One year I set out tomatoes on March 25 and they did okay. That does vary from year to year.

In my post I was being a bit facetious.:grinning: But anyway my neighbor would not plant potatoes during a full moon. Probably something to that although I know that it has never been scientifically proven as fact. Really don’t know about the other veggies.


#20

Well, I will prob wait until maybe April before trying taters here. We usually have to wait until then because it’s usually too wet to turn (plow) the soil in March and sometimes April. And there’s the late spring freezes.

Because we’ve had freezes in May, we usually plant out tomatoes and peppers around Memorial Day. Stuff like corn, beans, cukes go in the ground early May.

I follow the moon (and to a lesser degree the Zodiac signs) when it comes to sowing veggies. All above ground plant seeds are sowed in the first two weeks (waxing moon), and all root crops (or seeds) during the last two weeks (waning moon).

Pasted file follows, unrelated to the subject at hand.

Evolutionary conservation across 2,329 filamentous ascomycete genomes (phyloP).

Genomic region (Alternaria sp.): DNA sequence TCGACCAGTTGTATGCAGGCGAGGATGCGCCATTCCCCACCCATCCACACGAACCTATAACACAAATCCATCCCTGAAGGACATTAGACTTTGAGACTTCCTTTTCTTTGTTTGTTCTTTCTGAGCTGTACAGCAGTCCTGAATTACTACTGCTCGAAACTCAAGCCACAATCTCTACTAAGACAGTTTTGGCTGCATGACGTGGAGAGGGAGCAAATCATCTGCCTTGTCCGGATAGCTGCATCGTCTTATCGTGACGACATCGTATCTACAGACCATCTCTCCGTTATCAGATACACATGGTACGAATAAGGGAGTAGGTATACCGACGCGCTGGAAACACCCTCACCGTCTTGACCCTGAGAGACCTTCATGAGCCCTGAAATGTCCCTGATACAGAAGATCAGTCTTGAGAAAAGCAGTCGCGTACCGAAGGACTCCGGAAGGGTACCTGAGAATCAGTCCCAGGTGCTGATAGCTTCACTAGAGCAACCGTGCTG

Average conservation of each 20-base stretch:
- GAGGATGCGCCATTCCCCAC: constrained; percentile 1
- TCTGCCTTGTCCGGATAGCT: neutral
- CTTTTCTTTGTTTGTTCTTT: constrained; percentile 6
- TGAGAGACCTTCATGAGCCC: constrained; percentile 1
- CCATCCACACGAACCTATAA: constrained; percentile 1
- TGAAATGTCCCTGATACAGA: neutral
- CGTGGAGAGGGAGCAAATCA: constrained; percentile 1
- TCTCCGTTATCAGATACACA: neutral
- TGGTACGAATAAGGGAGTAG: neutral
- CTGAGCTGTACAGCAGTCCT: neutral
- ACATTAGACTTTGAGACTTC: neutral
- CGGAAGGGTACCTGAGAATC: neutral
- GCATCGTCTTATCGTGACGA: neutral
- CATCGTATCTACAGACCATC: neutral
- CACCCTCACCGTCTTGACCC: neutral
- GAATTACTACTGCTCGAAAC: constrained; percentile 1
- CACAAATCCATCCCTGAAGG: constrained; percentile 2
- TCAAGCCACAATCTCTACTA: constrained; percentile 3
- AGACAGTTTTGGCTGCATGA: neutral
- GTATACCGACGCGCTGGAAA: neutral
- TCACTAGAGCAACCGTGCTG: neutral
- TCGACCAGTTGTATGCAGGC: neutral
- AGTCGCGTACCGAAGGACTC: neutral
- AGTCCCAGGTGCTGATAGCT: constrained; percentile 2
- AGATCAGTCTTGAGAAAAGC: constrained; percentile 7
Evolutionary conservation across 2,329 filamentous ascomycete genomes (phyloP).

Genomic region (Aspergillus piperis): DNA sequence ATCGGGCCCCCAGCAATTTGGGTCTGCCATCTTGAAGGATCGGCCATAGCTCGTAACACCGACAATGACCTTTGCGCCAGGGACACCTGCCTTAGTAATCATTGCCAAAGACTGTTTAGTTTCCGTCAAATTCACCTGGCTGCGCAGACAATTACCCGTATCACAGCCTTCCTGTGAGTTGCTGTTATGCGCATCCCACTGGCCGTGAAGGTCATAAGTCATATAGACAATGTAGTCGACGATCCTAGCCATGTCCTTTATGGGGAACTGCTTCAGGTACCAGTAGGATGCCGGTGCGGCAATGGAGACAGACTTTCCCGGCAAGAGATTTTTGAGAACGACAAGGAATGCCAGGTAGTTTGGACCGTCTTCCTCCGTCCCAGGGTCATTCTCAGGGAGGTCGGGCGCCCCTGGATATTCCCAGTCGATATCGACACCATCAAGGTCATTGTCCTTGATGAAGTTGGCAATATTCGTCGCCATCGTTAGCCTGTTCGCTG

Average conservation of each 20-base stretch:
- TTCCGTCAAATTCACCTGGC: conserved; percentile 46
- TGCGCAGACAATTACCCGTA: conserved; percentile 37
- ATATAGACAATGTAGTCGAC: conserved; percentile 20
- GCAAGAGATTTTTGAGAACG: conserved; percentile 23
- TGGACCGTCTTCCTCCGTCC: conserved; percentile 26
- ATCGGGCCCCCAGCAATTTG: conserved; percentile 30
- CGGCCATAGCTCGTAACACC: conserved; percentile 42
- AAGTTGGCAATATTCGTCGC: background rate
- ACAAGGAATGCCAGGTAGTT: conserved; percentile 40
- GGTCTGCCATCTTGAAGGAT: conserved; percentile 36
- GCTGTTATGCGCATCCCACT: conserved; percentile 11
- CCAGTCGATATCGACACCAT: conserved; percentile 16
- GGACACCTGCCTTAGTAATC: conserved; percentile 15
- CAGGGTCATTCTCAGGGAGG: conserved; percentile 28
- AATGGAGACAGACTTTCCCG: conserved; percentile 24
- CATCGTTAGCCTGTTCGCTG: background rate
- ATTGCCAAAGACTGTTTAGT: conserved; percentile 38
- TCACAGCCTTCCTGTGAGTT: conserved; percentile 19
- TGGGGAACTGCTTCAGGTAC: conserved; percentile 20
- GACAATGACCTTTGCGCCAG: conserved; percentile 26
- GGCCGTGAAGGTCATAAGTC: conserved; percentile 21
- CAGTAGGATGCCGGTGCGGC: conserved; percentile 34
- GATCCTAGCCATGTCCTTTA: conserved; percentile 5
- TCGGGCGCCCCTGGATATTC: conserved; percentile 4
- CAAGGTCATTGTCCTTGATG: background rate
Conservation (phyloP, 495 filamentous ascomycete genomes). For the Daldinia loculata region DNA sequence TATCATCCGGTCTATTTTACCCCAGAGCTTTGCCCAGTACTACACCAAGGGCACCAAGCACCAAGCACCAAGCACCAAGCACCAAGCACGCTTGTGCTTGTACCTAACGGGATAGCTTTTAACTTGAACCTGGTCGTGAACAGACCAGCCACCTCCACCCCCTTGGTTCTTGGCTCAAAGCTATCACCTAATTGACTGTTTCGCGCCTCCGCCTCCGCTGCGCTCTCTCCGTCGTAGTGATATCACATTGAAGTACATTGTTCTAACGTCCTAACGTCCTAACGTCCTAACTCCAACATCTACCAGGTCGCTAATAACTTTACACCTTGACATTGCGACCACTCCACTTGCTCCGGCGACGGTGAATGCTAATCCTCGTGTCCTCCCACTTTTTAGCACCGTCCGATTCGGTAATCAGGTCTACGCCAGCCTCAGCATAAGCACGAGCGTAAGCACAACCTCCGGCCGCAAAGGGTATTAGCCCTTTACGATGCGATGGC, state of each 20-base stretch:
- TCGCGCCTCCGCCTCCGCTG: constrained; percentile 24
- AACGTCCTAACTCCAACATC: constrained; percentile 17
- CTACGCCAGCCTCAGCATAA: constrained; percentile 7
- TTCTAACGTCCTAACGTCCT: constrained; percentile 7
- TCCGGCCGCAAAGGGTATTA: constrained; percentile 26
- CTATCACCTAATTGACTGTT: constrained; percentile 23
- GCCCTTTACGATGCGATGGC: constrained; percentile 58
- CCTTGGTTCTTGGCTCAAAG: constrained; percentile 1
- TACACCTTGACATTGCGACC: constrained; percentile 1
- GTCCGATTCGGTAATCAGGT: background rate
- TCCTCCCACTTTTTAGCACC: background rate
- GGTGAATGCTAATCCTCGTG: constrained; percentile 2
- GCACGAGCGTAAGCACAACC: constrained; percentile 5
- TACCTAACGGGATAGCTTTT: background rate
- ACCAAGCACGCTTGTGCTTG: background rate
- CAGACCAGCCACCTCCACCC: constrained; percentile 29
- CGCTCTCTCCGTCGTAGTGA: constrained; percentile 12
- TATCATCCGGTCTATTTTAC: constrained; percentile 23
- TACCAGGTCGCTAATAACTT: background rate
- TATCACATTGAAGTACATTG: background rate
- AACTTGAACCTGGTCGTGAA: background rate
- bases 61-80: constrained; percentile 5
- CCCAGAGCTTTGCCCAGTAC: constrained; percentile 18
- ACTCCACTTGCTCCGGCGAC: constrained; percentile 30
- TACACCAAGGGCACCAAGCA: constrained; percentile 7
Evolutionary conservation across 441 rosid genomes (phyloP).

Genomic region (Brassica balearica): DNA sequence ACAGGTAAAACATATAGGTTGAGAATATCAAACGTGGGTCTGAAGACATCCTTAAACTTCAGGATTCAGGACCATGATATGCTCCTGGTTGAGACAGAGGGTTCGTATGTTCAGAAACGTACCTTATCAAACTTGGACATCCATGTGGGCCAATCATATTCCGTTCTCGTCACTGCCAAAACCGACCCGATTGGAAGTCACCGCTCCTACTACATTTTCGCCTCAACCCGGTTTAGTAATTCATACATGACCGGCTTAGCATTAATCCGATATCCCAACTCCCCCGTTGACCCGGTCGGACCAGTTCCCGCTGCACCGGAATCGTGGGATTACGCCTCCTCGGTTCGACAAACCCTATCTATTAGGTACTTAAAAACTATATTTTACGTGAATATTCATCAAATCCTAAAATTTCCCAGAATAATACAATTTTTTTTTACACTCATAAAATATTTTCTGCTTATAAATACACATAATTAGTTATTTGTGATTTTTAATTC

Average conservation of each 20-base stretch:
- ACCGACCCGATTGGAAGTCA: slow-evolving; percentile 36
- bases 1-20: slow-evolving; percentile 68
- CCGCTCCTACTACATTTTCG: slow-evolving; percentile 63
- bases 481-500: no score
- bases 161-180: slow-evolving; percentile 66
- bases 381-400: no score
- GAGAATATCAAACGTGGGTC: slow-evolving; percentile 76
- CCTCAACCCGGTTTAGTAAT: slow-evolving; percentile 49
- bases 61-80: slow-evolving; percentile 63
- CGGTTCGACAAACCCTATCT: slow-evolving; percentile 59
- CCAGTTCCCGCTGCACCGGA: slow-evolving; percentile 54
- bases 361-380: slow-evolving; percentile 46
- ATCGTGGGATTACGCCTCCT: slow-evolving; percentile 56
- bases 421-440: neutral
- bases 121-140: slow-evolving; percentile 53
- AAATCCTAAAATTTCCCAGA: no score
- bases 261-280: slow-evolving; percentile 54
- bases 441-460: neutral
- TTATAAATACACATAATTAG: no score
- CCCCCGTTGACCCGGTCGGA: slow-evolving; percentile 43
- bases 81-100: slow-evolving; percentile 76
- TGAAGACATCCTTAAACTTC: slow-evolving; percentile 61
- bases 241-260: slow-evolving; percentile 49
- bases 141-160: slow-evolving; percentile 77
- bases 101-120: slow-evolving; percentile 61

My grandmother was a big believer in this practice and claimed it resulted in the best veggies. I’ve read some studies that have confirmed this, but some may question the veracity of the testing. So, it may be bogus, but I think there’s some benefit to it.

I don’t recall many folks on here talking about this practice, so maybe I ought to start another thread about the subject.